The journal “Pediatrics” reports today that nearly one third of children with food allergies are bullied for it. From the press release:
Researchers surveyed 251 parent and child pairs to see if they have experienced bullying related to their food allergies. The results show that 31.5 percent of these children report being bullied, and threats frequently involved food. Children who report being bullied, and their parents, had higher stress levels and lower quality of life. Of those surveyed, approximately half the parents reported being aware of bullying.
The study confirms earlier findings that kids — and adults — can be real jerks about allergies. We posted a similar study in 2010 reporting that “approximately 35 percent of children with food allergies over age five have experienced bullying, teasing, or harassment as a result of their allergies. Of those, the study says, 86 percent experienced repeated episodes, with classmates being the most common perpetrators. But beyond that, more than 20 percent reported harassment or teasing from teachers and other school staff, according to the findings published in the medical journal Annals of Allergy, Asthma & Immunology.”
I spoke today with Dr. Mark Schuster of Boston Children’s Hospital and Harvard Medical School, co-author of an accompanying editorial in Pediatrics whose title begins, “Did the Ugly Duckling Have PTSD?” Our conversation, lightly edited:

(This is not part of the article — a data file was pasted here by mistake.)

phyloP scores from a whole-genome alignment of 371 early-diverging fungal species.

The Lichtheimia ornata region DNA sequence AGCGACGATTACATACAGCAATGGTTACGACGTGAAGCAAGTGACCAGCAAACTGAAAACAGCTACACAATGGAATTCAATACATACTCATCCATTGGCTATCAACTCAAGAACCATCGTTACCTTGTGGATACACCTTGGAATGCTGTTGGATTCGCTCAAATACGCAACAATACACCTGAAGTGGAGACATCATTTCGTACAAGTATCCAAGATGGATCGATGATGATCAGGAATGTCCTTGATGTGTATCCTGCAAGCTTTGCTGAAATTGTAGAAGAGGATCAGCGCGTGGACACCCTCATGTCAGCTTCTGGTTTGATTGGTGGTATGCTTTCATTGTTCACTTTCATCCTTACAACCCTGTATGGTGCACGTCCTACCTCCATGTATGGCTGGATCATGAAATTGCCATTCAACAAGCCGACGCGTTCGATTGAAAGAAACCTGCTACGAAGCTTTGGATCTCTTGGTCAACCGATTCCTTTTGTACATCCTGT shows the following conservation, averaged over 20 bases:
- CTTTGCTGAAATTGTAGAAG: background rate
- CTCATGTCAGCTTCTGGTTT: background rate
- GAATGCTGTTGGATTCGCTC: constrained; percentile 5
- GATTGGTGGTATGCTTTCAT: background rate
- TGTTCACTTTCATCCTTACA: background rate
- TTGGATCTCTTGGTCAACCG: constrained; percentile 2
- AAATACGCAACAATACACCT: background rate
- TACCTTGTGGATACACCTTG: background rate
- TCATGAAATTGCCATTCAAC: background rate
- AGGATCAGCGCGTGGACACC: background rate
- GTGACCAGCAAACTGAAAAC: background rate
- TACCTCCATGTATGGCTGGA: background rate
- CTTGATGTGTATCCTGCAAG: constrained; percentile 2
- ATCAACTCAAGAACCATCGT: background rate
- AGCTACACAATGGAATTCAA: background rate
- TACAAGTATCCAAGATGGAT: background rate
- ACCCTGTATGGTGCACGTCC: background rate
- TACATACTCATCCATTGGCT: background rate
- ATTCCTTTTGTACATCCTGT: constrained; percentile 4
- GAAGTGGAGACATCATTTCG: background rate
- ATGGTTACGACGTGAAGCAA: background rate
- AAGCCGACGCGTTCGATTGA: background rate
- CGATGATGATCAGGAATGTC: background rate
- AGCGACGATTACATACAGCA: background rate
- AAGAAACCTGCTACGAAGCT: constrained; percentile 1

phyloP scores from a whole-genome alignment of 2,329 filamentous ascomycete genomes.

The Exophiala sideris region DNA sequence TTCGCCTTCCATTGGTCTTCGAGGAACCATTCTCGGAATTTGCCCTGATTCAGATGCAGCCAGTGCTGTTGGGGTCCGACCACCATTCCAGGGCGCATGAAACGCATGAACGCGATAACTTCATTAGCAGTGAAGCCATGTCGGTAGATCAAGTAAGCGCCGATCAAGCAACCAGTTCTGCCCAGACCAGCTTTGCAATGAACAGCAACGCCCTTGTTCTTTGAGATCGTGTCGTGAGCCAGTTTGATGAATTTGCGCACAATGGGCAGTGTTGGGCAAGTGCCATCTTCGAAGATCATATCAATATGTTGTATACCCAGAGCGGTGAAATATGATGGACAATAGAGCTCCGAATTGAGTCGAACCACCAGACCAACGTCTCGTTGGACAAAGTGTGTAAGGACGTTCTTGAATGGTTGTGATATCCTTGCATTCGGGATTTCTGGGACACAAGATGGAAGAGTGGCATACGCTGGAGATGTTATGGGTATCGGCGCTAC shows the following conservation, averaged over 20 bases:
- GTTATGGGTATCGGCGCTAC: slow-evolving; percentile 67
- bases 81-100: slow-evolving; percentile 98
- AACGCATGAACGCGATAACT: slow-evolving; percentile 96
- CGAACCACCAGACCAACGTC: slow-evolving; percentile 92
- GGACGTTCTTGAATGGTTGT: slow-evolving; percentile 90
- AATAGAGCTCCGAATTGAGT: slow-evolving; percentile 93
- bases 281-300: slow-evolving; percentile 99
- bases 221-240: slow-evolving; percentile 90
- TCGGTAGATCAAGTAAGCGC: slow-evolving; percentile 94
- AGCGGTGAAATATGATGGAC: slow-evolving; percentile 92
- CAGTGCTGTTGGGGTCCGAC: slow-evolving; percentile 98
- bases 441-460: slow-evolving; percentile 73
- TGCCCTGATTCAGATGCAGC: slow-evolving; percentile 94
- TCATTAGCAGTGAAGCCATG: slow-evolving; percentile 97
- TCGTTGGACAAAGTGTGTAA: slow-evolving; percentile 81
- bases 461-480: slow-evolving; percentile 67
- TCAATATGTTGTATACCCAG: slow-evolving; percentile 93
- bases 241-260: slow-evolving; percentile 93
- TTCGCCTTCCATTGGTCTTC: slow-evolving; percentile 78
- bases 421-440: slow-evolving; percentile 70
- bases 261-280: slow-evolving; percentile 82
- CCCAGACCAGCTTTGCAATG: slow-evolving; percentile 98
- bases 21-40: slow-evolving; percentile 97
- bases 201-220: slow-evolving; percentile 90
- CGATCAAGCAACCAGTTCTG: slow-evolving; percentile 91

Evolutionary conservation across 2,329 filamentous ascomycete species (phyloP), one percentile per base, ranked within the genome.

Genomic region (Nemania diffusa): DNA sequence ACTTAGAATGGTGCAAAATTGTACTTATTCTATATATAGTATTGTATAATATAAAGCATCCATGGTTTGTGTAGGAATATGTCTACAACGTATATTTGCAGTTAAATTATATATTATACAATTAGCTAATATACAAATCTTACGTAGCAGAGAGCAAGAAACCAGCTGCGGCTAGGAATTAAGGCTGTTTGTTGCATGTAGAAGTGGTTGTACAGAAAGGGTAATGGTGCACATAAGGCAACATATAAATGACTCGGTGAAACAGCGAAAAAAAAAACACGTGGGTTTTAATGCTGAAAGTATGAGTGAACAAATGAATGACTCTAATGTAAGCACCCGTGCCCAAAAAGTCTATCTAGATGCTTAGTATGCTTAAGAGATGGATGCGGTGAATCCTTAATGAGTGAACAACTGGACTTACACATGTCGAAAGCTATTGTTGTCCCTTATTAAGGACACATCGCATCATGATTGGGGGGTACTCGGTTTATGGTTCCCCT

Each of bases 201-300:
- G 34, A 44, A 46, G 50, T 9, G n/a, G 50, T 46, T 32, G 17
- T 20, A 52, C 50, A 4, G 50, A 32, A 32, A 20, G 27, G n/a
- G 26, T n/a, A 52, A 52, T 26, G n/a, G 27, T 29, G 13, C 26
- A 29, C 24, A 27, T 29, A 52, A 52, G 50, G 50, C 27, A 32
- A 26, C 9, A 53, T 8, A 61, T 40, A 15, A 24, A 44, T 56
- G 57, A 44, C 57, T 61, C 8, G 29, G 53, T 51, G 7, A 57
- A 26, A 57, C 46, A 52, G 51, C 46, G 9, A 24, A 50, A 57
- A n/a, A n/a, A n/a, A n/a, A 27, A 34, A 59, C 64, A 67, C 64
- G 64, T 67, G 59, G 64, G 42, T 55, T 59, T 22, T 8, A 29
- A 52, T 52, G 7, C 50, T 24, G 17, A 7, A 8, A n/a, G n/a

You discuss the important role that parents and other adults can play in helping to stop bullying. How exactly should we talk to our kids who don’t have allergies about the kids who do?
The first thing is for parents to take allergies seriously. It’s very easy for parents to just react with annoyance that they can’t send their kid to school with a peanut butter sandwich. It’s understandable why parents feel constrained by restrictions due to allergies, but if their child doesn’t have an allergy they often don’t understand just how serious it can be. Some kids really can go into anaphylactic shock from touching someone else’s peanut butter cookie and die at school.
So it’s important for parents of kids who do not have allergies to be respectful of the seriousness of a child who does have an allergy. A parent might try asking a child without an allergy: “What is your favorite food? How would it feel if you could never eat that food ever again? And if you did eat that food, it would kill you?” Continue reading